Monday, May 2, 2016

Book Review: BLOODY OCTOBER (Kurt Amacker) by Dave Wolff

Dark Notes Press 2015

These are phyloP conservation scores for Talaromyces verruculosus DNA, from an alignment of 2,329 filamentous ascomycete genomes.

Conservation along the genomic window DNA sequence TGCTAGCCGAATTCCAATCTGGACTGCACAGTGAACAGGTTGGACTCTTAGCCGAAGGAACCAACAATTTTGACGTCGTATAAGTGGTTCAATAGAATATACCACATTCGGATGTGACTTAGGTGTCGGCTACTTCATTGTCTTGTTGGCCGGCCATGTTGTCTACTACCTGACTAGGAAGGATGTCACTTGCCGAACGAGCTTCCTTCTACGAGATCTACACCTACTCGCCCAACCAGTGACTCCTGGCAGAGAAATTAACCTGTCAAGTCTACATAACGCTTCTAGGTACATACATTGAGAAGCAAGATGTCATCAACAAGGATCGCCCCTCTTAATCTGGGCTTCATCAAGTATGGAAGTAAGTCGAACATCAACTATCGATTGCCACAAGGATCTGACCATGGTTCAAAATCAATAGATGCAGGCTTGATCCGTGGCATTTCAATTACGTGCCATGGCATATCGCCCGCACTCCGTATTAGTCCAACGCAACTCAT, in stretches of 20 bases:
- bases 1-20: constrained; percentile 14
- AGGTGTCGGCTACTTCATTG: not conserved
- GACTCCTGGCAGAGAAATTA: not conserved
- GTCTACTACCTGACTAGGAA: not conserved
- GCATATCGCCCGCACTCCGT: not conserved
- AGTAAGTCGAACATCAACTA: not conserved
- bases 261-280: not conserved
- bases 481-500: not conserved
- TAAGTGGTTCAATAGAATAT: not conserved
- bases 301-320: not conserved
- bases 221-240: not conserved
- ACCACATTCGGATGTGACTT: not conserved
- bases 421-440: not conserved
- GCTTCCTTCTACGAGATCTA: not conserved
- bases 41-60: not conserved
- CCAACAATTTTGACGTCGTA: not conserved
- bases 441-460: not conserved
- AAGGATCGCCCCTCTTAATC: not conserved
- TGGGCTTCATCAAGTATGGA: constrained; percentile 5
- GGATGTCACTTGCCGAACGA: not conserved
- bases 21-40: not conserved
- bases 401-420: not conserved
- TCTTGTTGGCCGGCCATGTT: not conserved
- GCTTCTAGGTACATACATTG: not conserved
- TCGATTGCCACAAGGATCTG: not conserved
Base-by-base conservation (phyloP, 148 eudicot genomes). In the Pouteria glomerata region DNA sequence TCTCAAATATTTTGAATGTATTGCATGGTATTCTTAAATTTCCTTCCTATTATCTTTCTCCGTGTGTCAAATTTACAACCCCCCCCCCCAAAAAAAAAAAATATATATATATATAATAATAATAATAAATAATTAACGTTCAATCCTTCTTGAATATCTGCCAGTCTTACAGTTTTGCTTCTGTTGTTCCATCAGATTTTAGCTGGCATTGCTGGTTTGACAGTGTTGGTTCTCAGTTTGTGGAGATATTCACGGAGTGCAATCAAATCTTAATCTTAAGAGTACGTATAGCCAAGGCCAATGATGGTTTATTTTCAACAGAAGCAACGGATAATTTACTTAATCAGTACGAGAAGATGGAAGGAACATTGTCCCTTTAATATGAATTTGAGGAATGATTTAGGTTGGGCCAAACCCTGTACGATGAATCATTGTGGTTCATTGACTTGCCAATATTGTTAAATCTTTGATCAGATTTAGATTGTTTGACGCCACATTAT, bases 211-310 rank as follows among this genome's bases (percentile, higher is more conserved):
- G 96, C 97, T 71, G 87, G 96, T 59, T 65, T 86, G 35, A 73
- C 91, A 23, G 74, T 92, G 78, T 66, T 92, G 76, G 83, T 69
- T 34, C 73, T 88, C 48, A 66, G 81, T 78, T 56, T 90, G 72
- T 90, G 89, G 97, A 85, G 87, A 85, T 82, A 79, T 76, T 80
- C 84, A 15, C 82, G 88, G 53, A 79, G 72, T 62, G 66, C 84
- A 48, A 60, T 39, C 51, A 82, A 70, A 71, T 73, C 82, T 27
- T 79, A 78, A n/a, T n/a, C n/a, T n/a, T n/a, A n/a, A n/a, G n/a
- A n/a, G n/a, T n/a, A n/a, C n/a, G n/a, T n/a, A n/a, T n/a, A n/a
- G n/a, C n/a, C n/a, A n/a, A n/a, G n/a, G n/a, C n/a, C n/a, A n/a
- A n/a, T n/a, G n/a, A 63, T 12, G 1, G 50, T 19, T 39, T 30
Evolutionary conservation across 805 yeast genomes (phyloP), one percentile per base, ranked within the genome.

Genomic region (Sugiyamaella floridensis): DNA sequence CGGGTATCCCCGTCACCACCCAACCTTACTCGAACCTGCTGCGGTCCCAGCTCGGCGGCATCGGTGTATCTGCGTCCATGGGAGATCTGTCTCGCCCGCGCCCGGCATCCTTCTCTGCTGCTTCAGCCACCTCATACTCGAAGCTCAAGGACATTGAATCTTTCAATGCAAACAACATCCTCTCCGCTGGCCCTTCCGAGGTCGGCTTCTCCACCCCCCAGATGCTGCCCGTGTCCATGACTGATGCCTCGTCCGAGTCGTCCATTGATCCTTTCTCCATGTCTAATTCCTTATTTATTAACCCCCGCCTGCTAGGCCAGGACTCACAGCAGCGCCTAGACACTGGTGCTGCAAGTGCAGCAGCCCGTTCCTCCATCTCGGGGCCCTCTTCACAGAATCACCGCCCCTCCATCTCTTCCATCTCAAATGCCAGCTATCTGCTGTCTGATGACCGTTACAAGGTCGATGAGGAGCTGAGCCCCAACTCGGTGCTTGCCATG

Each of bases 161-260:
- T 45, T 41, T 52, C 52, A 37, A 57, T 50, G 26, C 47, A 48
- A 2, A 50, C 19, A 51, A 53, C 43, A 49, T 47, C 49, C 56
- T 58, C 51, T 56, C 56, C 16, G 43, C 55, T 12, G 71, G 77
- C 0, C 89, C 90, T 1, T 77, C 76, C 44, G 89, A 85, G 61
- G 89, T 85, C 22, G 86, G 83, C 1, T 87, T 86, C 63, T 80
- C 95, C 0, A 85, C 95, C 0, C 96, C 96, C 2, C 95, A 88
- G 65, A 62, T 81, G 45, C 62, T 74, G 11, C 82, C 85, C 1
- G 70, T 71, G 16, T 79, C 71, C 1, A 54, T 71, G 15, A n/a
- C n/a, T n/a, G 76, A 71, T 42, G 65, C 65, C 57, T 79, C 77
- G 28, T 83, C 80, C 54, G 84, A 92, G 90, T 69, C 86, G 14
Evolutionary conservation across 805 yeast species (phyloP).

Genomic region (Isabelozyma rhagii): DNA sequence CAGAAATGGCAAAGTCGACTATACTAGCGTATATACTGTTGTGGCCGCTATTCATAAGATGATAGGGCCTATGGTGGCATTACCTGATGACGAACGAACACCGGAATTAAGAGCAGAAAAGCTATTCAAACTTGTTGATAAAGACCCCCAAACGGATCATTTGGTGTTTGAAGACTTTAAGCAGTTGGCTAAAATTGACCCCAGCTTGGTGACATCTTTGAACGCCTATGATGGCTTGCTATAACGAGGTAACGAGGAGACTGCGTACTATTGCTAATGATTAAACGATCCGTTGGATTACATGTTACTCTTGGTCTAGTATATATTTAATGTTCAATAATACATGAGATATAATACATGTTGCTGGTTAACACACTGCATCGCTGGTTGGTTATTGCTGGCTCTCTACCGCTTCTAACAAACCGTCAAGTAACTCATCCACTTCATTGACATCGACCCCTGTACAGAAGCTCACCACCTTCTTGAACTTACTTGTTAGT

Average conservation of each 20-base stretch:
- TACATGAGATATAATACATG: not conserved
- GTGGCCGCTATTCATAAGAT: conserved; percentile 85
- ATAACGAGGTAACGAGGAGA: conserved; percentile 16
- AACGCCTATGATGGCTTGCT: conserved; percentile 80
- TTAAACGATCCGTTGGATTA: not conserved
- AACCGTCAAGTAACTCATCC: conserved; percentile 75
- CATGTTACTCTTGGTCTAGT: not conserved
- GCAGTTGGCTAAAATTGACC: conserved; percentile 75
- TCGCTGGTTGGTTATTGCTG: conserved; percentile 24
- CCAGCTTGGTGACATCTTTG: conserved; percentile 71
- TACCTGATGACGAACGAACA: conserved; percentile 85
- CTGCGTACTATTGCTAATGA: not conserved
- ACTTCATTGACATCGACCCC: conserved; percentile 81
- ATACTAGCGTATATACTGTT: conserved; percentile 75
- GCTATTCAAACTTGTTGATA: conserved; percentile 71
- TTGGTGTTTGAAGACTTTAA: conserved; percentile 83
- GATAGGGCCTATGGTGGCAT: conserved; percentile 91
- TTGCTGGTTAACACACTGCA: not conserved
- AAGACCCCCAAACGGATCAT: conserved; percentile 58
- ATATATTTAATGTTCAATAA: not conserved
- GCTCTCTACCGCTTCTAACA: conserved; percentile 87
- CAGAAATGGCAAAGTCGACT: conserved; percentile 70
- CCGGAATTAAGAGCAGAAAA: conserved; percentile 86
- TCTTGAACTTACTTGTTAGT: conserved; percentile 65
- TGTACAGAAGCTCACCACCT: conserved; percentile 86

There are not one but two interviews with this author posted on this blog, where we discuss many of his experiences as a DJ and an author. Last October we talked about his new novel Bloody October which puts more than one twist on vampire folklore. He said the idea emerged from an idea that remained with him for months, which convinced him it was worth pursuing. The lead character of this novel, whereas usually a vampire, is a close friend of the vampire the story centers on. Having lived among humans for too long, he’s assumed a system of values that existed in the 1950s. He is a drinker, a smoker and a troublemaker who is accused of what is called a “vampire style murder” and disappears, leaving his close friend to clear his name. But the more effort he puts into this, the more he discovers the vampire’s past exploits. A cop and a female punk rocker are his companions as he is introduced to the vampire world that most humans don’t see or even knows exists; as such we see a reversal of the classic tale of a hero slaying evil vampires in the land of the living. Think of the sequence in Blade II where the protagonists go underground to witness what was previously unseen by human eyes. Even before reading it you have a feeling you’re in for something different that will open you to another world as real to the good guys as that of the daylight. Tales told from the lonesome vampire’s point of view has become overdone and milked to the extent of mediocrity; in this one the central vampire shows characteristics as human as you or I. The story in its entirety takes place from September to November of 1997 in New Orleans, where and when the goth scene is thriving. Know in advance the world that is alive beneath does not consist of socially inept mall goths wearing silly costumes and plastic teeth. That New Orleans is the area the novel takes place in makes things even more appealing to the reader of vampire literature, as this part of the country has always been the stuff of mystery and legend. The characters are based in reality and not given the Twilight treatment, making you relate to the story internally as you read genuine emotions in them as the novel progresses. Preceding the narrative is a list of Amacker’s publications including collaborations with the goth n roll band 69 Eyes and Cradle Of Filth vocalist Dani. -Dave Wolff

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